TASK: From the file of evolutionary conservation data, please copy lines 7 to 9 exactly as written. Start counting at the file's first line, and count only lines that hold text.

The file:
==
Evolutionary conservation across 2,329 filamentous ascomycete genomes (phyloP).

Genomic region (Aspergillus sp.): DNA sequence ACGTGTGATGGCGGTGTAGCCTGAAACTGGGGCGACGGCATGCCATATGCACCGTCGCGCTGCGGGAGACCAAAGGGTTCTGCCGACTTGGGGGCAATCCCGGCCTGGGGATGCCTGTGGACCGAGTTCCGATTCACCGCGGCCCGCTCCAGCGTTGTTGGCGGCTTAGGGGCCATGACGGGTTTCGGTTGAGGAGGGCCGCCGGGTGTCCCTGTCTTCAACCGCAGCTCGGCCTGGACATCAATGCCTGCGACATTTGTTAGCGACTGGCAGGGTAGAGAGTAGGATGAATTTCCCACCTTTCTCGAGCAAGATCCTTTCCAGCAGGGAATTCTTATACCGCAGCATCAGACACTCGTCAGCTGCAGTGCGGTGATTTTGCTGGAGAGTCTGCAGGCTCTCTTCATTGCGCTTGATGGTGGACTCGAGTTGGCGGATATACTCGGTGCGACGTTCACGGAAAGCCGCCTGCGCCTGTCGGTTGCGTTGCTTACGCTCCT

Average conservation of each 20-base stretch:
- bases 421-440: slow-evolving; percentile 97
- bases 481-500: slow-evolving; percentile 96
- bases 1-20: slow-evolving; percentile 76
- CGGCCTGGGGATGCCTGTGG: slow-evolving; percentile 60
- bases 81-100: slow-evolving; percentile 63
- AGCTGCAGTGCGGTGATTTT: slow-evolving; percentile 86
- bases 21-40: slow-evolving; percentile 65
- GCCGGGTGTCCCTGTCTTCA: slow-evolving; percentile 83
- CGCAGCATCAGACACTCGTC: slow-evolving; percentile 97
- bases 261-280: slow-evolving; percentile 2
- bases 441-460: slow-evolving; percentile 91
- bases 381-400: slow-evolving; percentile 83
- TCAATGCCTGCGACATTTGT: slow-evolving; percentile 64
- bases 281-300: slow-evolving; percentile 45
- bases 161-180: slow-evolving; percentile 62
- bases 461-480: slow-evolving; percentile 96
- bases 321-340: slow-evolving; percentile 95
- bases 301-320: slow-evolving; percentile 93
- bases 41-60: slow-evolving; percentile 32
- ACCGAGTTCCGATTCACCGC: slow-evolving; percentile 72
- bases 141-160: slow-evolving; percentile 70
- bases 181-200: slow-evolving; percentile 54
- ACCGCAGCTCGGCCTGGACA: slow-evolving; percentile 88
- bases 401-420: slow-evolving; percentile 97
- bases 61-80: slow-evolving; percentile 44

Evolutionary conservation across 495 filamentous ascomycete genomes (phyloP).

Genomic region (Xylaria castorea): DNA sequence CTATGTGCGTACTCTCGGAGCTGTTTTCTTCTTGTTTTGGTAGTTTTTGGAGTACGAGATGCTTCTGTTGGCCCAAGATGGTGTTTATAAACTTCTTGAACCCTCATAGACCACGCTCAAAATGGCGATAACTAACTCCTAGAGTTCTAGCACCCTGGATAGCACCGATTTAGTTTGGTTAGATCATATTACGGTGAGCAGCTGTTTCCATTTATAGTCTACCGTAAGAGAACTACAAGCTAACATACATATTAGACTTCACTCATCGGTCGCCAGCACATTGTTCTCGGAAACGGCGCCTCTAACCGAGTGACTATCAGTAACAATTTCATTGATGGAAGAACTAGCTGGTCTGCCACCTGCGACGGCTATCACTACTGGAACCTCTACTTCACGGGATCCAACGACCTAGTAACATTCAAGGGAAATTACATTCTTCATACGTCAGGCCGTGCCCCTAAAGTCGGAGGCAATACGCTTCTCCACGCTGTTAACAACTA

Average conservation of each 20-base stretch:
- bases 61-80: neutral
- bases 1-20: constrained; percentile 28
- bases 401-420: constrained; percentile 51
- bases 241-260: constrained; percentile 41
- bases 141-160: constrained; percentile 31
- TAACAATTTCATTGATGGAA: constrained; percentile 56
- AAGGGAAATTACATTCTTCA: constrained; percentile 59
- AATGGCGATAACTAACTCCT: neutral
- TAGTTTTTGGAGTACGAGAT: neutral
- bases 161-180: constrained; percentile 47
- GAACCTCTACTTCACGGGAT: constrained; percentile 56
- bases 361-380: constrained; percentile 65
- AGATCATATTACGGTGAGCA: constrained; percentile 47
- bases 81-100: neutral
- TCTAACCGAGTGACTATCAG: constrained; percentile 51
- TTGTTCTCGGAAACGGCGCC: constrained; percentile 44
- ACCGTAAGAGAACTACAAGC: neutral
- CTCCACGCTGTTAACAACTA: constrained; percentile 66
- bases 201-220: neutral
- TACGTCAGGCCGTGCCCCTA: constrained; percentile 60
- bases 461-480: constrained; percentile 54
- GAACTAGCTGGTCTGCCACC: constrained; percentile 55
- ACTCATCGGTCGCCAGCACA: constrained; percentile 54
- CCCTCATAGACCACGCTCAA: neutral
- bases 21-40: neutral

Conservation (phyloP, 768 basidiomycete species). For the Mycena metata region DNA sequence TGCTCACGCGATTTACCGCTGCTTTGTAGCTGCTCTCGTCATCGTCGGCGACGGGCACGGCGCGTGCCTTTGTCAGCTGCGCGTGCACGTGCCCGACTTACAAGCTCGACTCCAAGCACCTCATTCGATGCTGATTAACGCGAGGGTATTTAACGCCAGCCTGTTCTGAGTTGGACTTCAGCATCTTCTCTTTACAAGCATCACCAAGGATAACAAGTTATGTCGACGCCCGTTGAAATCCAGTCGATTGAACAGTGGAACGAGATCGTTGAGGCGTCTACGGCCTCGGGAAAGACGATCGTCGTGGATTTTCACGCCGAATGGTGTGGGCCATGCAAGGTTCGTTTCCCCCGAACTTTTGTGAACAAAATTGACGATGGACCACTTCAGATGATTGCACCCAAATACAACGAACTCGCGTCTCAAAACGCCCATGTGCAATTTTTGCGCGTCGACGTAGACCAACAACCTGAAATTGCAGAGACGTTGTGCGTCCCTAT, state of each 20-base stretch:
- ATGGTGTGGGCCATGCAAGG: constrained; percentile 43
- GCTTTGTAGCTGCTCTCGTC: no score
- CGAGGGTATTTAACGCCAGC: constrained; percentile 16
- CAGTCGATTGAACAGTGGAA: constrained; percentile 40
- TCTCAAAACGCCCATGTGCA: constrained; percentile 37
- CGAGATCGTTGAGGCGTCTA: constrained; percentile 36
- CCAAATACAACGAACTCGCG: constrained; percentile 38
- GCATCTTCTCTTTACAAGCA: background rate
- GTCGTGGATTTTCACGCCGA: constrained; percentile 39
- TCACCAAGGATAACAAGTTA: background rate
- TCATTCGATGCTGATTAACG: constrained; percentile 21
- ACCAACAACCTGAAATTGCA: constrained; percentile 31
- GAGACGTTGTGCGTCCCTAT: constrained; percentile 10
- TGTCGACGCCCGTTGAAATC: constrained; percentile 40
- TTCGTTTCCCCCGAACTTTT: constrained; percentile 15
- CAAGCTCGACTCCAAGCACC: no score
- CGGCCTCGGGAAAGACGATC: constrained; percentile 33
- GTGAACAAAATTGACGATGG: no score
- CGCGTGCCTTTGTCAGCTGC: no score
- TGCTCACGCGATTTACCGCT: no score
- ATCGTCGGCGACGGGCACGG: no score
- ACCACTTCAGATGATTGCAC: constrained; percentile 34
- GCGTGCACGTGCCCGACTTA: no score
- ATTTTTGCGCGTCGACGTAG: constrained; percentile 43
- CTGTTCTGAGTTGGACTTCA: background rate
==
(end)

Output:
- CGGCCTGGGGATGCCTGTGG: slow-evolving; percentile 60
- bases 81-100: slow-evolving; percentile 63
- AGCTGCAGTGCGGTGATTTT: slow-evolving; percentile 86